Get the most out of internet shopping and avoid problems by
doing some simple things to protect your money and your personal
Video: To buy or not to buy?
To buy or not to buy video
You'll never know 100% which sites you can trust, but online
stores that are secure and value you as customer are usually a good
start. Check out these useful tips to help you decide whether
to go ahead and buy.
Transcript: To buy or not
Check site security and
Don't use public wi‑fi networks when online shopping as they are
Make sure a company's website is secure before you enter any
personal information and only transact through trusted
Check these things to see if the website is secure:
- Does the website address at the top of the page start with
https:// or just http://?
(The 's' in https:// tells you the website is secure)
- Does your web browser show a closed padlock similar to
(A padlock means the website is secure)
- Does the company have complete contact details, including a
(Companies with a street address and contact details are more
likely to be legitimate)
Use a secure computer and a secure network to protect your money
when shopping online. Public computers and public networks are not
Password protect your computer or your smartphone to
prevent other people using your devices to shop online with
Look for scams
If an offer sounds too good to be true, it probably is.
Fake websites or fake products can be used to steal your
money, your card, your bank details, or your identity. Try to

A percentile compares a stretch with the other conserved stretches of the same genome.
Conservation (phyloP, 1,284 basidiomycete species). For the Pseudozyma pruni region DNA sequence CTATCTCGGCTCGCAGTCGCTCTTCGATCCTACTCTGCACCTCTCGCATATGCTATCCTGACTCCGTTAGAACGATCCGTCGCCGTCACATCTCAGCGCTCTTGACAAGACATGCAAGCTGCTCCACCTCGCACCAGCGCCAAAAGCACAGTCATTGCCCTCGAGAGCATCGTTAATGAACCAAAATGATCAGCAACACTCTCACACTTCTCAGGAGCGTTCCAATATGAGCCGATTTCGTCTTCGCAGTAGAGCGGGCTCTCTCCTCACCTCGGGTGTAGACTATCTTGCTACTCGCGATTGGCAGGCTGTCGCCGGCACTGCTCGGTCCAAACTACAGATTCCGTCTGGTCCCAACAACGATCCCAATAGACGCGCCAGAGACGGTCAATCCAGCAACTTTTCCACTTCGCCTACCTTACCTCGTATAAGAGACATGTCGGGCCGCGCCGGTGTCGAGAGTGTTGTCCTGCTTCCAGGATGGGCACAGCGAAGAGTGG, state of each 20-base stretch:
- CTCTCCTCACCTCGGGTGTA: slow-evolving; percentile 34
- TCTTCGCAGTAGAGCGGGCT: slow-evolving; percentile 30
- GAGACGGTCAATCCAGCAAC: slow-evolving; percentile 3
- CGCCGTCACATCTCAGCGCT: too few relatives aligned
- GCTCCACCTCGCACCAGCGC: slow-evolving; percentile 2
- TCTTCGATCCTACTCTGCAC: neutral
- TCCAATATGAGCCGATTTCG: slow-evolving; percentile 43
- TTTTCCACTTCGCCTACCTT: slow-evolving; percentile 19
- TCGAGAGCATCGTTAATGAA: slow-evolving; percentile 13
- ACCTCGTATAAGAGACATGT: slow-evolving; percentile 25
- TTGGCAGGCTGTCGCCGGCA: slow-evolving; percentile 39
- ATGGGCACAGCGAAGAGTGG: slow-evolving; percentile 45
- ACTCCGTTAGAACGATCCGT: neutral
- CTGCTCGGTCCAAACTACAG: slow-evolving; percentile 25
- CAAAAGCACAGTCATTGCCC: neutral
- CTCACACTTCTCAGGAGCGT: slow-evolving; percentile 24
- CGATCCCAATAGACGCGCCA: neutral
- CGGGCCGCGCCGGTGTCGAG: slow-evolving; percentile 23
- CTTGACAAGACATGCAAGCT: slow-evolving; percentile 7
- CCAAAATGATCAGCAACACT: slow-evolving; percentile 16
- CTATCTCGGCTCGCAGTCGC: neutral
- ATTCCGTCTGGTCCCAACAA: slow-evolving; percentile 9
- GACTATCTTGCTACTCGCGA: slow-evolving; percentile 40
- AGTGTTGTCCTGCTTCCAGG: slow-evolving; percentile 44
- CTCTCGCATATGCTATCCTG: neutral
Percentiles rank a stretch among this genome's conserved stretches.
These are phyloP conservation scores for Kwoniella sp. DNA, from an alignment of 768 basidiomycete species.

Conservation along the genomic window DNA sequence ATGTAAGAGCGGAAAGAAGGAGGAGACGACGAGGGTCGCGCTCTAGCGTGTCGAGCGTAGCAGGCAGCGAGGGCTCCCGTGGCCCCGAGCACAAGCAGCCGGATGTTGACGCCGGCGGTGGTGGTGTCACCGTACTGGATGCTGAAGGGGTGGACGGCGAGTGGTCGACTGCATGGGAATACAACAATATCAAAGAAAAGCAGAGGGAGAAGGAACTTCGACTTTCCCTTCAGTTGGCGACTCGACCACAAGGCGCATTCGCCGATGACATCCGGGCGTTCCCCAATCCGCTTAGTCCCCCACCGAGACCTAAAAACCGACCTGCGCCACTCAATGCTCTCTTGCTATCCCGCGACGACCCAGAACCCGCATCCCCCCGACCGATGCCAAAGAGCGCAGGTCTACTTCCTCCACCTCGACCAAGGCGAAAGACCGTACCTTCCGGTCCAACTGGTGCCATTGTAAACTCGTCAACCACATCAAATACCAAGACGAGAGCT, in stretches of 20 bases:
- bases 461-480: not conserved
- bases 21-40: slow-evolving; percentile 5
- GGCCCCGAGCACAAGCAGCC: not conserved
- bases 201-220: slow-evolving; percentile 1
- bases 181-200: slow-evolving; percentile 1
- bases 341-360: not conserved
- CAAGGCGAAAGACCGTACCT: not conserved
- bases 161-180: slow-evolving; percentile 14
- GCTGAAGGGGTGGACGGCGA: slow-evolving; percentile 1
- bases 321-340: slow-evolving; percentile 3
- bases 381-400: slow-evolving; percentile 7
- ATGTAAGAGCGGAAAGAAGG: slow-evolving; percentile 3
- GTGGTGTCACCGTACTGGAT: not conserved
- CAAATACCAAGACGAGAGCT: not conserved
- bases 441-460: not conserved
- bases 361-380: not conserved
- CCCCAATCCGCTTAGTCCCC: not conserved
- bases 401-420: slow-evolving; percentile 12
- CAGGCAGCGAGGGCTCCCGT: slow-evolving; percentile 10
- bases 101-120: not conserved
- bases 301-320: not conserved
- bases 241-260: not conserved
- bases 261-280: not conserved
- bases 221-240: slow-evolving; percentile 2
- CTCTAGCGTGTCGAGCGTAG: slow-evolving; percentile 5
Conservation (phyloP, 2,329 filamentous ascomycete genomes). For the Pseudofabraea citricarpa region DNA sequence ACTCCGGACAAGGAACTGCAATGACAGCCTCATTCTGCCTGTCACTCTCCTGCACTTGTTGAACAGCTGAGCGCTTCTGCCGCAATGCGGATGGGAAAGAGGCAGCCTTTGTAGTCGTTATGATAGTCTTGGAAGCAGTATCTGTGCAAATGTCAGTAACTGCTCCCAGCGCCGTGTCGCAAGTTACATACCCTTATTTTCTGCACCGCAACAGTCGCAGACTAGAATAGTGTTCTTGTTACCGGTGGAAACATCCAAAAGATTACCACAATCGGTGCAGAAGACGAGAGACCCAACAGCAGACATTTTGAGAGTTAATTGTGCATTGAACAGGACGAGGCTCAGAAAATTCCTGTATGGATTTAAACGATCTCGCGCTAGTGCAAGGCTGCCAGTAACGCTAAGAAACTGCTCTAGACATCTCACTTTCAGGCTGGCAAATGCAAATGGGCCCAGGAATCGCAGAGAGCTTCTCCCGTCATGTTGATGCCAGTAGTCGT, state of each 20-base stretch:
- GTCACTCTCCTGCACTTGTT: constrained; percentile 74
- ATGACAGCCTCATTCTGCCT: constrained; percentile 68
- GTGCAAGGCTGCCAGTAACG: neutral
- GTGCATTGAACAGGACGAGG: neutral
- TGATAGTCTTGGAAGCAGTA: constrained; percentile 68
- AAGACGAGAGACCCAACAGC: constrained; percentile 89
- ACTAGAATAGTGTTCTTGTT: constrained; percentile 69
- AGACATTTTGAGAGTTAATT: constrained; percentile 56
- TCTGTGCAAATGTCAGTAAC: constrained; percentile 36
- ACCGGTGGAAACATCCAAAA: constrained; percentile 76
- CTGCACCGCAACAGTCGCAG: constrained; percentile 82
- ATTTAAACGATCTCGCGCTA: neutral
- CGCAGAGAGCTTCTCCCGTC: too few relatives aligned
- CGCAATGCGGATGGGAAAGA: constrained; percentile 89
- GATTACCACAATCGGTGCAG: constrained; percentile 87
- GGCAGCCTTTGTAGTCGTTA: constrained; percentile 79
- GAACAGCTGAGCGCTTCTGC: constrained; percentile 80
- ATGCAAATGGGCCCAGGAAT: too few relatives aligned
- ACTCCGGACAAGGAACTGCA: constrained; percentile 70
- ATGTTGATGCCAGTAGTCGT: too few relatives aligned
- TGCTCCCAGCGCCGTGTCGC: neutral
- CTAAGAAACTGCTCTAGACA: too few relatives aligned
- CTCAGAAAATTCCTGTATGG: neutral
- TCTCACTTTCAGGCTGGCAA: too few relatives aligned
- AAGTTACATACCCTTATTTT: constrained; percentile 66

avoid this by looking for clues that tell you it might not be
the real deal:
- Does the site ask for more personal information than they
- Are their prices too good to be true?
- Can you find more information about them somewhere else?
Your best protection against scammers is to find out more
about how scams work so you'll have a better chance of spotting
one. Visit the ACCC's SCAMwatch website.
Know your costs and rights as
Read all information carefully so you know the full cost of what
you are buying online.
Check the following details:
- Postage or delivery fees
- Packaging or handling charges
- Local currency costs, including currency conversion
fees, if the purchase is from overseas
- Import duty or taxes
Once you have all the costs it's easier
to compare similar things on other websites or the
price of buying the item in a shop. Remember, it may be harder to
get a refund or exchange on an overseas purchase.
Some websites now have an option that lets you delay payment
until after the goods have been received and you are happy with
them. Find out more about interest-free online shopping.
International transaction fees
Some credit cards charge an international transaction fee if you buy
products from a company that is based overseas (even if you pay in
Australian dollars), or is based in Australia but processes
payments in another country. This fee is generally calculated as a
percentage of the Australian dollar value of the transaction
(usually up to 3.5%).
Even though an online shopping website with a domain name that
ends in '.com.au' might appear to be an Australian business, they
or their bank might be located overseas. This means you could still
be charged an international transaction fee.
To check if you will be charged this fee, read the terms and